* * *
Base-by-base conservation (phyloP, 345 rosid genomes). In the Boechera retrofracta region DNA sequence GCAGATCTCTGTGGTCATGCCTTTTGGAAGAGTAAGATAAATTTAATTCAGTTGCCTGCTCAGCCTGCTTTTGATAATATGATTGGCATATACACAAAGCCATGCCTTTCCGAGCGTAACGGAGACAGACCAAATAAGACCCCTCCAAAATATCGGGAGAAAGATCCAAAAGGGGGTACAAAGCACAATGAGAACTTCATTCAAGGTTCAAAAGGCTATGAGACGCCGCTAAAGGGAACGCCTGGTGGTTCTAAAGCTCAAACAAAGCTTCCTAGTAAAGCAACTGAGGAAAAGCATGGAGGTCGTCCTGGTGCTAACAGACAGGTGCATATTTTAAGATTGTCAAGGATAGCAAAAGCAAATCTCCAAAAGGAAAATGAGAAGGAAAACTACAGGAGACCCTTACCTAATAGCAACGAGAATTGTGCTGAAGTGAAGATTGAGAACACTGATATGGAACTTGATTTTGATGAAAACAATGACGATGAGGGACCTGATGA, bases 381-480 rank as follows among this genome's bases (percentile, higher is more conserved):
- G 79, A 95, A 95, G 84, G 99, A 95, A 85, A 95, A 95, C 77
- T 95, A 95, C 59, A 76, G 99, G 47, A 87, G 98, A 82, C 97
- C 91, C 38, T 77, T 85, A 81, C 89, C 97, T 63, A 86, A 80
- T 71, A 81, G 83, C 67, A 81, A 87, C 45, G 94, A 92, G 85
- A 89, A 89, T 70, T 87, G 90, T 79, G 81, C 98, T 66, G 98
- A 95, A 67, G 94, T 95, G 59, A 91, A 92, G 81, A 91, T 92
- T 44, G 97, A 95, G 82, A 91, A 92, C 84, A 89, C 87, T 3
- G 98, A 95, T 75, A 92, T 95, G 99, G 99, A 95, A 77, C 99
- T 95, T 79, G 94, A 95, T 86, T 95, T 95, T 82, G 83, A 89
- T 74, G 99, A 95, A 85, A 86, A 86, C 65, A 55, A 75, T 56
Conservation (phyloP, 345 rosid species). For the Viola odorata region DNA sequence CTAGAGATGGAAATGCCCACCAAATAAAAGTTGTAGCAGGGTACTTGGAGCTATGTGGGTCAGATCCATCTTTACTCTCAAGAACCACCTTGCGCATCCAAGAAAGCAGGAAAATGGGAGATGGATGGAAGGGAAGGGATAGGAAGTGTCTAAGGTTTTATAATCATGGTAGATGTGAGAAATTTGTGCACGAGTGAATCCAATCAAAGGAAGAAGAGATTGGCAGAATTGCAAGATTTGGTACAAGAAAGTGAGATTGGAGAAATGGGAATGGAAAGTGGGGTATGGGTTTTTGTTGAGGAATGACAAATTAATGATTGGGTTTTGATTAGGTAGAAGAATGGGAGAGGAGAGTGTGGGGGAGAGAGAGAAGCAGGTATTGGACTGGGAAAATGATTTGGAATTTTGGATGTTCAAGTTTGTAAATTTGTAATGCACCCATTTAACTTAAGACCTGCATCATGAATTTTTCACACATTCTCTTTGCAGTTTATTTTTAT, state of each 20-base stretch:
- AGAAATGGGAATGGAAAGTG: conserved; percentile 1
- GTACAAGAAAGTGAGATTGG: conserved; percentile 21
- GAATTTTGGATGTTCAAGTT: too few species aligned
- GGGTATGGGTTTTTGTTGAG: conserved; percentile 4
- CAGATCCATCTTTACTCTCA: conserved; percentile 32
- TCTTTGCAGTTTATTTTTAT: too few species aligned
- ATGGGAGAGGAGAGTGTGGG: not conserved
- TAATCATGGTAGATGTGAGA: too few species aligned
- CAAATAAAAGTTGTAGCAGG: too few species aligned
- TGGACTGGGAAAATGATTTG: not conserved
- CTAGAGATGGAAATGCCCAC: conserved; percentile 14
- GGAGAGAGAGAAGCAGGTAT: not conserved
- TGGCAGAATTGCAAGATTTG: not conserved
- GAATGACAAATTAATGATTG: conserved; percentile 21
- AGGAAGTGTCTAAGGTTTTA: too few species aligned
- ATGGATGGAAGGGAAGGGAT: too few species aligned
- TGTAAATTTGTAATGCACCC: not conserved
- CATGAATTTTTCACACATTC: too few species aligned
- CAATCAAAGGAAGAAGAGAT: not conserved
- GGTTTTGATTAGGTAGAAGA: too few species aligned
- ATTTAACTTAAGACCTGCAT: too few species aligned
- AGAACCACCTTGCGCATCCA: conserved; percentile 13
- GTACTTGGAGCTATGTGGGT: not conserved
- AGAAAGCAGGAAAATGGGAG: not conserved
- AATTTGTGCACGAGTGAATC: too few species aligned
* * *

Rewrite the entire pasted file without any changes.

Base-by-base conservation (phyloP, 345 rosid genomes). In the Boechera retrofracta region DNA sequence GCAGATCTCTGTGGTCATGCCTTTTGGAAGAGTAAGATAAATTTAATTCAGTTGCCTGCTCAGCCTGCTTTTGATAATATGATTGGCATATACACAAAGCCATGCCTTTCCGAGCGTAACGGAGACAGACCAAATAAGACCCCTCCAAAATATCGGGAGAAAGATCCAAAAGGGGGTACAAAGCACAATGAGAACTTCATTCAAGGTTCAAAAGGCTATGAGACGCCGCTAAAGGGAACGCCTGGTGGTTCTAAAGCTCAAACAAAGCTTCCTAGTAAAGCAACTGAGGAAAAGCATGGAGGTCGTCCTGGTGCTAACAGACAGGTGCATATTTTAAGATTGTCAAGGATAGCAAAAGCAAATCTCCAAAAGGAAAATGAGAAGGAAAACTACAGGAGACCCTTACCTAATAGCAACGAGAATTGTGCTGAAGTGAAGATTGAGAACACTGATATGGAACTTGATTTTGATGAAAACAATGACGATGAGGGACCTGATGA, bases 381-480 rank as follows among this genome's bases (percentile, higher is more conserved):
- G 79, A 95, A 95, G 84, G 99, A 95, A 85, A 95, A 95, C 77
- T 95, A 95, C 59, A 76, G 99, G 47, A 87, G 98, A 82, C 97
- C 91, C 38, T 77, T 85, A 81, C 89, C 97, T 63, A 86, A 80
- T 71, A 81, G 83, C 67, A 81, A 87, C 45, G 94, A 92, G 85
- A 89, A 89, T 70, T 87, G 90, T 79, G 81, C 98, T 66, G 98
- A 95, A 67, G 94, T 95, G 59, A 91, A 92, G 81, A 91, T 92
- T 44, G 97, A 95, G 82, A 91, A 92, C 84, A 89, C 87, T 3
- G 98, A 95, T 75, A 92, T 95, G 99, G 99, A 95, A 77, C 99
- T 95, T 79, G 94, A 95, T 86, T 95, T 95, T 82, G 83, A 89
- T 74, G 99, A 95, A 85, A 86, A 86, C 65, A 55, A 75, T 56
Conservation (phyloP, 345 rosid species). For the Viola odorata region DNA sequence CTAGAGATGGAAATGCCCACCAAATAAAAGTTGTAGCAGGGTACTTGGAGCTATGTGGGTCAGATCCATCTTTACTCTCAAGAACCACCTTGCGCATCCAAGAAAGCAGGAAAATGGGAGATGGATGGAAGGGAAGGGATAGGAAGTGTCTAAGGTTTTATAATCATGGTAGATGTGAGAAATTTGTGCACGAGTGAATCCAATCAAAGGAAGAAGAGATTGGCAGAATTGCAAGATTTGGTACAAGAAAGTGAGATTGGAGAAATGGGAATGGAAAGTGGGGTATGGGTTTTTGTTGAGGAATGACAAATTAATGATTGGGTTTTGATTAGGTAGAAGAATGGGAGAGGAGAGTGTGGGGGAGAGAGAGAAGCAGGTATTGGACTGGGAAAATGATTTGGAATTTTGGATGTTCAAGTTTGTAAATTTGTAATGCACCCATTTAACTTAAGACCTGCATCATGAATTTTTCACACATTCTCTTTGCAGTTTATTTTTAT, state of each 20-base stretch:
- AGAAATGGGAATGGAAAGTG: conserved; percentile 1
- GTACAAGAAAGTGAGATTGG: conserved; percentile 21
- GAATTTTGGATGTTCAAGTT: too few species aligned
- GGGTATGGGTTTTTGTTGAG: conserved; percentile 4
- CAGATCCATCTTTACTCTCA: conserved; percentile 32
- TCTTTGCAGTTTATTTTTAT: too few species aligned
- ATGGGAGAGGAGAGTGTGGG: not conserved
- TAATCATGGTAGATGTGAGA: too few species aligned
- CAAATAAAAGTTGTAGCAGG: too few species aligned
- TGGACTGGGAAAATGATTTG: not conserved
- CTAGAGATGGAAATGCCCAC: conserved; percentile 14
- GGAGAGAGAGAAGCAGGTAT: not conserved
- TGGCAGAATTGCAAGATTTG: not conserved
- GAATGACAAATTAATGATTG: conserved; percentile 21
- AGGAAGTGTCTAAGGTTTTA: too few species aligned
- ATGGATGGAAGGGAAGGGAT: too few species aligned
- TGTAAATTTGTAATGCACCC: not conserved
- CATGAATTTTTCACACATTC: too few species aligned
- CAATCAAAGGAAGAAGAGAT: not conserved
- GGTTTTGATTAGGTAGAAGA: too few species aligned
- ATTTAACTTAAGACCTGCAT: too few species aligned
- AGAACCACCTTGCGCATCCA: conserved; percentile 13
- GTACTTGGAGCTATGTGGGT: not conserved
- AGAAAGCAGGAAAATGGGAG: not conserved
- AATTTGTGCACGAGTGAATC: too few species aligned